Eye Health and Diabetes

By editor
September 16, 2015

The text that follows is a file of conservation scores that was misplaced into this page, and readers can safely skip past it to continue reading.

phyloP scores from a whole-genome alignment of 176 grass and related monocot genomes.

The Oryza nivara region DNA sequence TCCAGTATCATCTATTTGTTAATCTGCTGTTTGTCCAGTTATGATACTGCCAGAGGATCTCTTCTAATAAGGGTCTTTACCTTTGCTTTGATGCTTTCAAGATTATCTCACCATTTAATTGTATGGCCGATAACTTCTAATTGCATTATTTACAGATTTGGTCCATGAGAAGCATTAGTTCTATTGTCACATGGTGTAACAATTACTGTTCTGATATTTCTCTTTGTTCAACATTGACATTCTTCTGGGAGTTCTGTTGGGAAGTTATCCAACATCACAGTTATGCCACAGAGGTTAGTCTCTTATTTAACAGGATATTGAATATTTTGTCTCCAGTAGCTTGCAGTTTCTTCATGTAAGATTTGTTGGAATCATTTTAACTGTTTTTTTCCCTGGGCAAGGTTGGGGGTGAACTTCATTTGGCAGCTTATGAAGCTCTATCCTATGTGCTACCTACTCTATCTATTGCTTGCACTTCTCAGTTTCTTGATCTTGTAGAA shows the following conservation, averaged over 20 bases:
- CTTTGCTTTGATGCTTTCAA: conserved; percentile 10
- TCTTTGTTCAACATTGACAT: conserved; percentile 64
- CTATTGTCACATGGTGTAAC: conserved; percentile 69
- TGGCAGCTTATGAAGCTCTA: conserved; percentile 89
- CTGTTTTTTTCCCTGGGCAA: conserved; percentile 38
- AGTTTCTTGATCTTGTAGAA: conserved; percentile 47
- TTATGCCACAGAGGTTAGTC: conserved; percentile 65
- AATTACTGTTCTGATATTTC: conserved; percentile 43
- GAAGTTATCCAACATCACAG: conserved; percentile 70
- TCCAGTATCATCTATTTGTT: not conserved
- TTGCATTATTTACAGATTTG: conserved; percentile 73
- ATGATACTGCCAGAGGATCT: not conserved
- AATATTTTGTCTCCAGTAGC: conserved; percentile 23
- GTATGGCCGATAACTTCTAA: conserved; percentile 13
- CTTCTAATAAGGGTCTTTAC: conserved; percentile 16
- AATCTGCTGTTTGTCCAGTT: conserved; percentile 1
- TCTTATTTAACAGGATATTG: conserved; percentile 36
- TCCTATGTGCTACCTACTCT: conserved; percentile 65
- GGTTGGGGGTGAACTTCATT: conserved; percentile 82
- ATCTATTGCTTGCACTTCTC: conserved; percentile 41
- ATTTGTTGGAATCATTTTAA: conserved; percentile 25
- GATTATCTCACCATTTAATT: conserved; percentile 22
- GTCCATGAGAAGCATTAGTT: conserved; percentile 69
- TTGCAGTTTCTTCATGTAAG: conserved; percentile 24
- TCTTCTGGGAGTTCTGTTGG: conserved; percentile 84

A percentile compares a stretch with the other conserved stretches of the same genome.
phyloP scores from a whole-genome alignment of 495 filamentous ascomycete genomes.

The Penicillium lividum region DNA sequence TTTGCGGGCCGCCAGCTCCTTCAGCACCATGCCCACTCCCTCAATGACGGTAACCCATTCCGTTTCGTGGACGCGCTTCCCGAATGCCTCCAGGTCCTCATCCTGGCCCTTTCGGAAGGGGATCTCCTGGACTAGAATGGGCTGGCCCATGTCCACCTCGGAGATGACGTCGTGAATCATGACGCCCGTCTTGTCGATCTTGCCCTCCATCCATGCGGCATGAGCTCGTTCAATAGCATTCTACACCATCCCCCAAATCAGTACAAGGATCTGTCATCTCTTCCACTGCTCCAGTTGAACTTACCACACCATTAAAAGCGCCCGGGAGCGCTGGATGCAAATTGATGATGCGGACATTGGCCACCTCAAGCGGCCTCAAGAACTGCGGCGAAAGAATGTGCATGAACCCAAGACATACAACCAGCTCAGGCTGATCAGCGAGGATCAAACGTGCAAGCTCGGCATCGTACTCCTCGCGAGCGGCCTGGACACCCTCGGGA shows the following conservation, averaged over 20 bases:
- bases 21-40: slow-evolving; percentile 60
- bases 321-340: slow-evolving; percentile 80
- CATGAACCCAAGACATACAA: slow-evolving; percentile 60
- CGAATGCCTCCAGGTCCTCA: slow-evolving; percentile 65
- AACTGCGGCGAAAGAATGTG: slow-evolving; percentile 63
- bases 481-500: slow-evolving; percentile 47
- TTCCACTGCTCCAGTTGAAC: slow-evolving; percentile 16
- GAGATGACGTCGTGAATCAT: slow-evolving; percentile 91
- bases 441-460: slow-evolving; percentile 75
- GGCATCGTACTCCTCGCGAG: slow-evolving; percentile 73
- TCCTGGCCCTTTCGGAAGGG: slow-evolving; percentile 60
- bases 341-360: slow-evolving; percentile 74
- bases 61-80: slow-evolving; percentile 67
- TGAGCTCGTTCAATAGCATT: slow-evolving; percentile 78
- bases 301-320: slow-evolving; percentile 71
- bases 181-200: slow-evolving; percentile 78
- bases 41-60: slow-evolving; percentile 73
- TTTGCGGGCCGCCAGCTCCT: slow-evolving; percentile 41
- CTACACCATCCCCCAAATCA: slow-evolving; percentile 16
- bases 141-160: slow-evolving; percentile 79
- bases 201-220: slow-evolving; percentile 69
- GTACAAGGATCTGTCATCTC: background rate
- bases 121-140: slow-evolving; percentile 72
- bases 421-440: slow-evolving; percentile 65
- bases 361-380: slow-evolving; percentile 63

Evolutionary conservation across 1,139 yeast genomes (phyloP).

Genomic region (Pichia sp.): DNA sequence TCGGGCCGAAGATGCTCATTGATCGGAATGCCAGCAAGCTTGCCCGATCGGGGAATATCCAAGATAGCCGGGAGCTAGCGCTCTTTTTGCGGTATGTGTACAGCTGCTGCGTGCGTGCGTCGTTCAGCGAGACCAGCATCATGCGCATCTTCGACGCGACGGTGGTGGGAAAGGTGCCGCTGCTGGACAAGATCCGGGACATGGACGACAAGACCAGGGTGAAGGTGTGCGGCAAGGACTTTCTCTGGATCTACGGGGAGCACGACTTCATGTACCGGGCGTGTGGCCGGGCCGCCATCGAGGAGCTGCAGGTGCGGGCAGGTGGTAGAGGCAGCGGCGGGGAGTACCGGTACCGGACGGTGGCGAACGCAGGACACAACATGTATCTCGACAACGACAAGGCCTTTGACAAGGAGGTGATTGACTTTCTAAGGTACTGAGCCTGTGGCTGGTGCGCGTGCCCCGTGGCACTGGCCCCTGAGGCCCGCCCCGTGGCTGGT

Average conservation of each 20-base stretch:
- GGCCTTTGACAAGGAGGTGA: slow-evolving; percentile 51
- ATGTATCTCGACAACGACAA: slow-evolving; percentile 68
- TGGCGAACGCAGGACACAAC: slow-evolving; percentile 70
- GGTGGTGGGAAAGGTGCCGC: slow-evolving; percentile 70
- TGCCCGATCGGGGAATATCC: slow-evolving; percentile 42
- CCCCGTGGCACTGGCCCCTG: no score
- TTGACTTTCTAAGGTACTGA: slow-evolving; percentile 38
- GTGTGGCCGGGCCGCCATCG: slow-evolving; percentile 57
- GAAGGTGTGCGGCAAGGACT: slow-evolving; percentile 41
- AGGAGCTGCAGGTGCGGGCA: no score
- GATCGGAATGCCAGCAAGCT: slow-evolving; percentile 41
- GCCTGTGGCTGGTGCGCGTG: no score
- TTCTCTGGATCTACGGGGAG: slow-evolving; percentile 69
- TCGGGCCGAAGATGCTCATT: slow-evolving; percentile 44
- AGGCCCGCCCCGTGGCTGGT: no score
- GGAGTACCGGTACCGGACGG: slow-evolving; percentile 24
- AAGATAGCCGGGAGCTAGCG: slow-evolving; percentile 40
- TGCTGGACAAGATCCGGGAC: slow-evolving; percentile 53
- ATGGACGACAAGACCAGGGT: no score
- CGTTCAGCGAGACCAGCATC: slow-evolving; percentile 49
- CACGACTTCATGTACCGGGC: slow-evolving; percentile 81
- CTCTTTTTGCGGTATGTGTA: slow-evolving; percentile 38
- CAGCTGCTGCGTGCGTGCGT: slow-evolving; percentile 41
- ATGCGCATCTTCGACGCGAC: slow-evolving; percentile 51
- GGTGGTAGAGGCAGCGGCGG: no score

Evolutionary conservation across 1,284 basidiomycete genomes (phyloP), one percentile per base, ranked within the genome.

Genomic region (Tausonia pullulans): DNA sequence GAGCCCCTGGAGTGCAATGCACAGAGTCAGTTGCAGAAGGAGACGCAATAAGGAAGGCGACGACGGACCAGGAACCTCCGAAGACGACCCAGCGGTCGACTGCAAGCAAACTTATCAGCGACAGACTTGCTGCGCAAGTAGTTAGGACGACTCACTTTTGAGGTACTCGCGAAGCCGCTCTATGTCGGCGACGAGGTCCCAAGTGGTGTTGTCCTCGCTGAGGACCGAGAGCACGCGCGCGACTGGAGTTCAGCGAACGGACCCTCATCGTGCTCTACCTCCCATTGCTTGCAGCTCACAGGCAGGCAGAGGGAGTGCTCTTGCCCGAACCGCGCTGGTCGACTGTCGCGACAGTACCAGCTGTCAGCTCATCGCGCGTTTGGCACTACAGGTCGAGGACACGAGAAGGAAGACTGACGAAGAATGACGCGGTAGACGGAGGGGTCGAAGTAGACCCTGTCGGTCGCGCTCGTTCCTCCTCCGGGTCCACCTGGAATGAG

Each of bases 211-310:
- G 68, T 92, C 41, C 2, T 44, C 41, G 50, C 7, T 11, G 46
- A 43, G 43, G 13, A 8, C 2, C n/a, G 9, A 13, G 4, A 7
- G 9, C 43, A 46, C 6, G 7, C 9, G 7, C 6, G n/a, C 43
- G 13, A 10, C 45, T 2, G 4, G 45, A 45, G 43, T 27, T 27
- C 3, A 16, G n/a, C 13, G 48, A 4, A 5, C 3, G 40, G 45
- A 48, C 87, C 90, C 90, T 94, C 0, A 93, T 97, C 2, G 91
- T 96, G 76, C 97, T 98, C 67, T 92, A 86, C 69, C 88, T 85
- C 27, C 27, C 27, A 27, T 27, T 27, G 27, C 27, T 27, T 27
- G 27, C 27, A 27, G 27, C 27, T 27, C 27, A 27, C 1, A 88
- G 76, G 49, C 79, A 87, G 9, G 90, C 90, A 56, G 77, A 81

If you or a loved one is affected by Diabetes, it is very important to follow up not only with your primary care physician but your eye doctor as well. Diabetes is a disease that affects the body’s ability to produce or use insulin effectively to control blood sugar (glucose) levels. Too much glucose in the blood long term can cause damage to many body parts, including small blood vessels in the eyes. When you see your eye doctor one thing he/she will be looking for is something called Diabetic Retinopathy. This is when blood vessels in the eye’s retina (the light sensitive tissue lining the back of the eye) swell, leak or close off completely — or if abnormal new blood vessels grow on the surface of the retina. But remember, sometimes your vision can change or become blurry even though you do not have retinopathy. This could be caused by unstable blood sugar levels, once the blood sugar is stabilized your vision will return back to normal.The Disease Control and Prevention (CDC) states that about 90 percent of diabetes-related vision loss can be prevented, but early detection is key. So remember, it is very important to make yearly appointments with your eye doctor in addition to your primary care physician.

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